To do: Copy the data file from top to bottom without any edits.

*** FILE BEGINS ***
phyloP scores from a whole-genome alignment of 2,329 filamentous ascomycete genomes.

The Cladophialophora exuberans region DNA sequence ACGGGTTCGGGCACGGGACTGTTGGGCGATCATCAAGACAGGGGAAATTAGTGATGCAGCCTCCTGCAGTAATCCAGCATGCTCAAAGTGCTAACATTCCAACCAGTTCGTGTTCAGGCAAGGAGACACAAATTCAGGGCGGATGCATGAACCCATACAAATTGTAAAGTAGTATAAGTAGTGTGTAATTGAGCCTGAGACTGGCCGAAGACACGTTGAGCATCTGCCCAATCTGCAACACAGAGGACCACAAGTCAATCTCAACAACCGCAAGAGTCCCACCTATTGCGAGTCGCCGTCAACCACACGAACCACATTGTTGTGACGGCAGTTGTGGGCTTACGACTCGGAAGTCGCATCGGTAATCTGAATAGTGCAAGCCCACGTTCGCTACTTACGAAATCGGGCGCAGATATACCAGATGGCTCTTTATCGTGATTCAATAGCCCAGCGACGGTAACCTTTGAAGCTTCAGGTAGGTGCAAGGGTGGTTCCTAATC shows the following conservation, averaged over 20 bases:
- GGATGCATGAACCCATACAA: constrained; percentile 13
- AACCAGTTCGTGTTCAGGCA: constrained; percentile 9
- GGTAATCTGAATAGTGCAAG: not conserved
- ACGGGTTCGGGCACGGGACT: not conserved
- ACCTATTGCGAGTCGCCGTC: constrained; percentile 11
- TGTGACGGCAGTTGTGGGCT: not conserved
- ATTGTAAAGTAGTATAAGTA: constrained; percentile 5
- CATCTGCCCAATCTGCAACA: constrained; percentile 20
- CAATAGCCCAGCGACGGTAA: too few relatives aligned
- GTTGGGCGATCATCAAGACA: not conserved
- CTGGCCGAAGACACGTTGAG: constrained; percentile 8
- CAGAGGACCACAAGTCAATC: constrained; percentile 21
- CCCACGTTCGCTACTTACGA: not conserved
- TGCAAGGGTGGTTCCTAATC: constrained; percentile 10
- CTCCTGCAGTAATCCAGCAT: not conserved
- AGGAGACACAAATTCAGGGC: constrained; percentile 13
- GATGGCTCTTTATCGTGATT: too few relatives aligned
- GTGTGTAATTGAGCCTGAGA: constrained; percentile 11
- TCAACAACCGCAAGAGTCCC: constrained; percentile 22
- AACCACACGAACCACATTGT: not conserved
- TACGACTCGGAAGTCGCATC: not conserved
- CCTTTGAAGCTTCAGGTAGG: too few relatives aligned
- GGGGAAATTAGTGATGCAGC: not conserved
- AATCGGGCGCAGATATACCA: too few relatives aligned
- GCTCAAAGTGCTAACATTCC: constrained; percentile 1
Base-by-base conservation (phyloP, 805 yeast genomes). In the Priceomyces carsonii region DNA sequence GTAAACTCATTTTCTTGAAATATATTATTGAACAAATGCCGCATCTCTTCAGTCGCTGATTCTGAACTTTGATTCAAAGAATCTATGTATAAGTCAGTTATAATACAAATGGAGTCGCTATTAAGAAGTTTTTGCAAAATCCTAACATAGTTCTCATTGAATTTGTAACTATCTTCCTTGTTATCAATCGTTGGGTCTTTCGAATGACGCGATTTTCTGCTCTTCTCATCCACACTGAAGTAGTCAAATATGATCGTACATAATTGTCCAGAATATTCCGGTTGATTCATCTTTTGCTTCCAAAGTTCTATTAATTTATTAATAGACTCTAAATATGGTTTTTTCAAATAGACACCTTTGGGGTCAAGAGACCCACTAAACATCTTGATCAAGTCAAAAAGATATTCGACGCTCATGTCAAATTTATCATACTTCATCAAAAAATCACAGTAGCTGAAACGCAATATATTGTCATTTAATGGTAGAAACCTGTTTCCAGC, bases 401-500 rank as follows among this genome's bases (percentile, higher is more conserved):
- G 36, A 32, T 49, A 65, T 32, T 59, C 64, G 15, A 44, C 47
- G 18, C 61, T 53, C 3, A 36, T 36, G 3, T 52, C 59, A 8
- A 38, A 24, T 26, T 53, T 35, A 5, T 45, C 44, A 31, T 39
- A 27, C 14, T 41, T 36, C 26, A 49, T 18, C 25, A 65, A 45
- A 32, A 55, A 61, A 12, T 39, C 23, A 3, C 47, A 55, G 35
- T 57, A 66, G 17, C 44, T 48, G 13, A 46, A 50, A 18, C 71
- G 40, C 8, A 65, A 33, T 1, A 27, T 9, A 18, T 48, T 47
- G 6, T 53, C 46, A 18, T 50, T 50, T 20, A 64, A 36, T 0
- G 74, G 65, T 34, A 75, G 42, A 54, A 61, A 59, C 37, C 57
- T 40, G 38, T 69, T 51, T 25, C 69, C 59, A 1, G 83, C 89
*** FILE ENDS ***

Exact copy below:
phyloP scores from a whole-genome alignment of 2,329 filamentous ascomycete genomes.

The Cladophialophora exuberans region DNA sequence ACGGGTTCGGGCACGGGACTGTTGGGCGATCATCAAGACAGGGGAAATTAGTGATGCAGCCTCCTGCAGTAATCCAGCATGCTCAAAGTGCTAACATTCCAACCAGTTCGTGTTCAGGCAAGGAGACACAAATTCAGGGCGGATGCATGAACCCATACAAATTGTAAAGTAGTATAAGTAGTGTGTAATTGAGCCTGAGACTGGCCGAAGACACGTTGAGCATCTGCCCAATCTGCAACACAGAGGACCACAAGTCAATCTCAACAACCGCAAGAGTCCCACCTATTGCGAGTCGCCGTCAACCACACGAACCACATTGTTGTGACGGCAGTTGTGGGCTTACGACTCGGAAGTCGCATCGGTAATCTGAATAGTGCAAGCCCACGTTCGCTACTTACGAAATCGGGCGCAGATATACCAGATGGCTCTTTATCGTGATTCAATAGCCCAGCGACGGTAACCTTTGAAGCTTCAGGTAGGTGCAAGGGTGGTTCCTAATC shows the following conservation, averaged over 20 bases:
- GGATGCATGAACCCATACAA: constrained; percentile 13
- AACCAGTTCGTGTTCAGGCA: constrained; percentile 9
- GGTAATCTGAATAGTGCAAG: not conserved
- ACGGGTTCGGGCACGGGACT: not conserved
- ACCTATTGCGAGTCGCCGTC: constrained; percentile 11
- TGTGACGGCAGTTGTGGGCT: not conserved
- ATTGTAAAGTAGTATAAGTA: constrained; percentile 5
- CATCTGCCCAATCTGCAACA: constrained; percentile 20
- CAATAGCCCAGCGACGGTAA: too few relatives aligned
- GTTGGGCGATCATCAAGACA: not conserved
- CTGGCCGAAGACACGTTGAG: constrained; percentile 8
- CAGAGGACCACAAGTCAATC: constrained; percentile 21
- CCCACGTTCGCTACTTACGA: not conserved
- TGCAAGGGTGGTTCCTAATC: constrained; percentile 10
- CTCCTGCAGTAATCCAGCAT: not conserved
- AGGAGACACAAATTCAGGGC: constrained; percentile 13
- GATGGCTCTTTATCGTGATT: too few relatives aligned
- GTGTGTAATTGAGCCTGAGA: constrained; percentile 11
- TCAACAACCGCAAGAGTCCC: constrained; percentile 22
- AACCACACGAACCACATTGT: not conserved
- TACGACTCGGAAGTCGCATC: not conserved
- CCTTTGAAGCTTCAGGTAGG: too few relatives aligned
- GGGGAAATTAGTGATGCAGC: not conserved
- AATCGGGCGCAGATATACCA: too few relatives aligned
- GCTCAAAGTGCTAACATTCC: constrained; percentile 1
Base-by-base conservation (phyloP, 805 yeast genomes). In the Priceomyces carsonii region DNA sequence GTAAACTCATTTTCTTGAAATATATTATTGAACAAATGCCGCATCTCTTCAGTCGCTGATTCTGAACTTTGATTCAAAGAATCTATGTATAAGTCAGTTATAATACAAATGGAGTCGCTATTAAGAAGTTTTTGCAAAATCCTAACATAGTTCTCATTGAATTTGTAACTATCTTCCTTGTTATCAATCGTTGGGTCTTTCGAATGACGCGATTTTCTGCTCTTCTCATCCACACTGAAGTAGTCAAATATGATCGTACATAATTGTCCAGAATATTCCGGTTGATTCATCTTTTGCTTCCAAAGTTCTATTAATTTATTAATAGACTCTAAATATGGTTTTTTCAAATAGACACCTTTGGGGTCAAGAGACCCACTAAACATCTTGATCAAGTCAAAAAGATATTCGACGCTCATGTCAAATTTATCATACTTCATCAAAAAATCACAGTAGCTGAAACGCAATATATTGTCATTTAATGGTAGAAACCTGTTTCCAGC, bases 401-500 rank as follows among this genome's bases (percentile, higher is more conserved):
- G 36, A 32, T 49, A 65, T 32, T 59, C 64, G 15, A 44, C 47
- G 18, C 61, T 53, C 3, A 36, T 36, G 3, T 52, C 59, A 8
- A 38, A 24, T 26, T 53, T 35, A 5, T 45, C 44, A 31, T 39
- A 27, C 14, T 41, T 36, C 26, A 49, T 18, C 25, A 65, A 45
- A 32, A 55, A 61, A 12, T 39, C 23, A 3, C 47, A 55, G 35
- T 57, A 66, G 17, C 44, T 48, G 13, A 46, A 50, A 18, C 71
- G 40, C 8, A 65, A 33, T 1, A 27, T 9, A 18, T 48, T 47
- G 6, T 53, C 46, A 18, T 50, T 50, T 20, A 64, A 36, T 0
- G 74, G 65, T 34, A 75, G 42, A 54, A 61, A 59, C 37, C 57
- T 40, G 38, T 69, T 51, T 25, C 69, C 59, A 1, G 83, C 89